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The Blue & Gray Press | February 19, 2018

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Writing Center receives honor

By MOLLY HODGES

Ethan Bottone, a junior geography and biology double major, and the Writing Center and Writing Program Director Gwendolyn Hale were recently honored with the Southeastern Writing Center Association’s Christine Cozzens Research Grant and Initiative Award for their program “Virginia is for Writers.

The duo plans to use the $300 grant to kick-start their program, which is intended to establish writing centers in underserved high schools throughout Virginia.

This semester, the University of Mary Washington Writing Center will initiate collaborations with Bottone’s alma mater, Nandua High School, located in Melfa, Va.

“If I can help them go to college by raising their test scores and their writing skills, then I feel like I’m doing something to help my hometown,” said Bottone.

According to Hale, their goal is to work with 10 high schools per semester and ultimately establish a writing center in every county and independent city in Virginia by 2015.

The UMW Writing Center has also reached out to Arcadia High School located in Oak Hill, Va.

The efficacy of the program will be evaluated based on the grades, surveys and admissions of program participants.

“By establishing this Writing Center, the UMW’s Writing Centers will offer training, support, website assistance and tutorials [and] handouts for students,” said Hale in a letter to the principals of Virginia high schools.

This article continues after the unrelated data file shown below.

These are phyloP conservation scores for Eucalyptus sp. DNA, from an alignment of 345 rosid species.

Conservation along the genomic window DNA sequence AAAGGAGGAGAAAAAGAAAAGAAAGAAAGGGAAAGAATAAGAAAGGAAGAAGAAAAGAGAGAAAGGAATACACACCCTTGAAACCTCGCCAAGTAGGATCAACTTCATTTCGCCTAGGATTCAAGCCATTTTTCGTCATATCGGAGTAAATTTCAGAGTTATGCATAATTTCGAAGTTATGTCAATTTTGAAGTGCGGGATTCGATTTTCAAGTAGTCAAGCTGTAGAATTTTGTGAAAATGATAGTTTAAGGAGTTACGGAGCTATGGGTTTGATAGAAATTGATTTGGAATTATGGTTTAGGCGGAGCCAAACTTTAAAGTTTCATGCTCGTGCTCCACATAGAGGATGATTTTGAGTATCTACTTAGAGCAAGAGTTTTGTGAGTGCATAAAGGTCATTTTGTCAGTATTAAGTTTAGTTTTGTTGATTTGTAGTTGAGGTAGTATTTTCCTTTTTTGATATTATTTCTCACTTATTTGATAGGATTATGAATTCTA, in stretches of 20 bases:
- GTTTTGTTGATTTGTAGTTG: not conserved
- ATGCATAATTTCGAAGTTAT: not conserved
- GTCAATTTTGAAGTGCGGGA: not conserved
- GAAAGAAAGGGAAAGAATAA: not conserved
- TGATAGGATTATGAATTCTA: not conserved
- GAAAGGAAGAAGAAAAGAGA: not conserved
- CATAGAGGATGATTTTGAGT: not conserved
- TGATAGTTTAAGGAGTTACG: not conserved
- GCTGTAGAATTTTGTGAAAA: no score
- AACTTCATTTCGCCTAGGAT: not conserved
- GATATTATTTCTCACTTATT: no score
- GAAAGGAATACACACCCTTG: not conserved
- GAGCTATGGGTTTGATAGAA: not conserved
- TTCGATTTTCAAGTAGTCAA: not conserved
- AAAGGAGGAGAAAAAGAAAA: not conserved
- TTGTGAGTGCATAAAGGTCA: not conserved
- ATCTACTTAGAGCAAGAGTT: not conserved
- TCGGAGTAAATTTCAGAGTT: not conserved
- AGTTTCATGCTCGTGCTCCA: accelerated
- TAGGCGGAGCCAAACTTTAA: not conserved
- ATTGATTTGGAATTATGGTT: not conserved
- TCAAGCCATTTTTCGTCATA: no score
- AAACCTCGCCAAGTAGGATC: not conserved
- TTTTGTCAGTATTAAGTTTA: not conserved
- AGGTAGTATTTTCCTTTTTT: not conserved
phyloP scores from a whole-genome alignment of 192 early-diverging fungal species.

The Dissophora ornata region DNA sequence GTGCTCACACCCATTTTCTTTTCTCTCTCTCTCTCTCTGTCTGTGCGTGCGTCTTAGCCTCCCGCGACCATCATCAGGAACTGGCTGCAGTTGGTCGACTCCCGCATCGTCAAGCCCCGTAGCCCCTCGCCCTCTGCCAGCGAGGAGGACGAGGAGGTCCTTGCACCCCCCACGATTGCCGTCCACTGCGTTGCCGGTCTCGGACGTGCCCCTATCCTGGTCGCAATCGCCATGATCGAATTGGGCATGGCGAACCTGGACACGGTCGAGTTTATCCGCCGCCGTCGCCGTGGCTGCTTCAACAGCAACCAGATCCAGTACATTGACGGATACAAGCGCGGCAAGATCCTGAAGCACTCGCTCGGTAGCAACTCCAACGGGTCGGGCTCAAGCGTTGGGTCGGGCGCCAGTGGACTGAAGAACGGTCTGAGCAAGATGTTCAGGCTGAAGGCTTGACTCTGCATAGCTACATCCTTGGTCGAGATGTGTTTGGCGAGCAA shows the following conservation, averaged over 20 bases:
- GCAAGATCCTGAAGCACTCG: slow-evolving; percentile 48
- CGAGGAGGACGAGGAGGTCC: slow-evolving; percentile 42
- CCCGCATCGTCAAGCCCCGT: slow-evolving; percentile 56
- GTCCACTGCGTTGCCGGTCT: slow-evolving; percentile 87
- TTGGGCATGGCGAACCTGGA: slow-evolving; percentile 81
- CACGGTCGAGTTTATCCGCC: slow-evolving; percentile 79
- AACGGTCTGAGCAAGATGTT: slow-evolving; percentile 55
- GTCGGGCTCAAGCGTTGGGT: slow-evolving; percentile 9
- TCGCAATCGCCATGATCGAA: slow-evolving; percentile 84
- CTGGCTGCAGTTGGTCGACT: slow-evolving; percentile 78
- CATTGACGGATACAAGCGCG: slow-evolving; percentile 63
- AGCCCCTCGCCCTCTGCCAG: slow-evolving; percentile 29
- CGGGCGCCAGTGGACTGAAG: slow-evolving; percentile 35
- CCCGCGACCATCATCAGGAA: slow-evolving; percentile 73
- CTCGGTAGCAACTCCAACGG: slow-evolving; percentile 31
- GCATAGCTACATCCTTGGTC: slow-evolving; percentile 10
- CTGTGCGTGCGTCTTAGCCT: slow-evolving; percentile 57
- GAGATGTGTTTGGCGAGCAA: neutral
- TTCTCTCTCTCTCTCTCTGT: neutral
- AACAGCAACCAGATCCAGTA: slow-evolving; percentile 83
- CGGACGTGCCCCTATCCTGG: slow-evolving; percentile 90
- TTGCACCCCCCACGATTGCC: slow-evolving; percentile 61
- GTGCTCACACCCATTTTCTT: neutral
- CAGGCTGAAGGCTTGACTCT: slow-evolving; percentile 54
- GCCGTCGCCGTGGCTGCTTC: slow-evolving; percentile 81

According to Hale, the UMW Writing Center will provide the impetus and the training with the intention that the high school writing centers will ultimately become self-sufficient and potentially become inspired to help neighboring middle schools develop their own writing centers.

“Schools only need at least one teacher to head up the center and identify students who would make good, reliable, teachable tutors and a modest space such as an office, classroom or library space,” said Hale in the letter.

According to Hale, the model for the high school sister centers will be flexible.

“We’re trying to make it organic to their schools,” said Hale.

Bottone began working on the program as his final project for the peer writing tutoring course.

Bottone’s initial goal was to develop a writing center in a third-world country, but Hale and Bottone agreed to start on a smaller scale with the possibility of expanding, should funds permit.

“I get to work with some of the best and brightest and most motivated students on campus,” said Hale regarding her work with Bottone and other UMW Writing Center student tutors.